Companies are often recognised as a group of different agents that have a relationship with shareholders, suppliers, citizens, competitors, customers and the community as a whole. Even though companies are created primarily to make profit, they are also required to be an integral part of the development of the community.
While meeting a potential sponsor of the next issue of The ServiceMag, we had a very interesting debate on this issue of corporate social responsibility. Though we found this person’s arguments relevant; we needed him to understand the concept of the magazine as an educational tool in developing the business community here in Rwanda.
At this point, I must acknowledge that our arguments paid off as the new issue of the magazine will be out on Wednesday September 30th 2010.
The World Business Council for Sustainable Development (WBCSD) defines Corporate Social Responsibility (also known as CSR) as “the commitment of the company to contribute to the sustained economic development by working with employees, their families, the local community and the entire society in order to improve life quality”.
This definition simply indicates that companies are also responsible for the social, economic, cultural and even political aspects of our community. It is no secret that the values of a good company go beyond its staff or customers’ satisfaction but also to a large extent on its contribution towards the development of the entire community.
In Rwanda, we see certain organizations here and there making donations to orphans once in a while. Can we describe this as part of corporate social responsibility? Yes…. Is this enough?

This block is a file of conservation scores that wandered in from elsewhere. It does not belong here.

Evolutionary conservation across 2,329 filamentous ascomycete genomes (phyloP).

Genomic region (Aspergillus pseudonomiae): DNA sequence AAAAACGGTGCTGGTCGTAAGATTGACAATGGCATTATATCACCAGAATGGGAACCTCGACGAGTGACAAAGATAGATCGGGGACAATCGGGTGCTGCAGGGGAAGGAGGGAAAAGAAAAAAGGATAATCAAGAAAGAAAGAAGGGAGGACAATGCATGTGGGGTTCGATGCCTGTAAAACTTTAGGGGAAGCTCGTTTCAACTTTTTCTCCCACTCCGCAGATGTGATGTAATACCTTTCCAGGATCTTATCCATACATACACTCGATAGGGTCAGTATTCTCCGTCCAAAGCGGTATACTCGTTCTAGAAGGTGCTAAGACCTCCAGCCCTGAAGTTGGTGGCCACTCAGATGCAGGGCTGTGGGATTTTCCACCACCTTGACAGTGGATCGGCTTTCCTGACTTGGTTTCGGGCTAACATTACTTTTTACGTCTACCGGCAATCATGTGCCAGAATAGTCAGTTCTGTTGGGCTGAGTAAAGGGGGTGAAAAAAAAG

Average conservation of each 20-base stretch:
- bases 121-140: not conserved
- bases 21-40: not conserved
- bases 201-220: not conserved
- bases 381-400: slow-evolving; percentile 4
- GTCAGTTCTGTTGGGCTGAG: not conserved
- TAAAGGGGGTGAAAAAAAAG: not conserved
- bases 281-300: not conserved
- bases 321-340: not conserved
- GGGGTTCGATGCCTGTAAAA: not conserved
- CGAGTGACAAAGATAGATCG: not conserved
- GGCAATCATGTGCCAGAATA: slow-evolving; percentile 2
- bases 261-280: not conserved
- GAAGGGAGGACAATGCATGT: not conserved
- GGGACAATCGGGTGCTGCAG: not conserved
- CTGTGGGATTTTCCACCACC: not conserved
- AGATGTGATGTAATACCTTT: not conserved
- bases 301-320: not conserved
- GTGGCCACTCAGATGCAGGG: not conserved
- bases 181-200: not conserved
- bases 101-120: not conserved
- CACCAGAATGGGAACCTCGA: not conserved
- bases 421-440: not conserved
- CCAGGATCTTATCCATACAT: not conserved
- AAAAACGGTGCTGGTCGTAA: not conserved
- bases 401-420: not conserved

Maybe, maybe not.
We discussed this issue with some friends and they think that the frequent donations (most at times simple commodities such as sugar, oil, foodstuff etc) are rather a way for many companies to offer themselves some free publicity through the media.
Examples were given of companies that organise for television coverage while they are at Umuganda (mandatory communal work activities undertaken every last Saturday of the month).
Well, I have also seen television coverage of companies digging ditches, sweeping roads or compounds or making compost. There are also those who build houses, clear the terrain, pay school fees or simply engage in any other activity that helps develop the country and its population.
At this point, a question emerges in my mind: do these companies or their top management have any responsibility, obligation or commitment concerning the population?
The answer is definitely yes. Every company, big or small, has a responsibility in creating and developing values such as protection, sustainability and acting responsibly and economically in offering a better economic environment to the public at large.
Corporate social responsibility in other parts of the world has become such an important issue and a real competitive differentiator. It is time this became a reality in Rwanda.
It is time the business community understood its role of impacting on everything that can contribute in developing the economic environment.
I believe that the eight Millenium Development Goals, (MDG’s), do not solely rely on our governments but also on everyone and other organizations. Educating, eradicating extreme poverty, reducing child mortality rates, fighting disease epidemics such as AIDS etc;;; are all goals that should be embraced by the business community.
Let’s all be responsible and participate in improving the lives of people in our communities. I would like to take this opportunity to thank once again all the companies that sponsor not only The ServiceMag but also the other events in town (culture, sports, fashion, arts, health, dance, educational, etc) .
I am convinced that if business owners in Rwanda integrate CSR into their strategies and daily operations, this will go a long way in creating a good reputation for their businesses and promoting the development of the country as a whole.
The Author is a customer service consultant working in Rwanda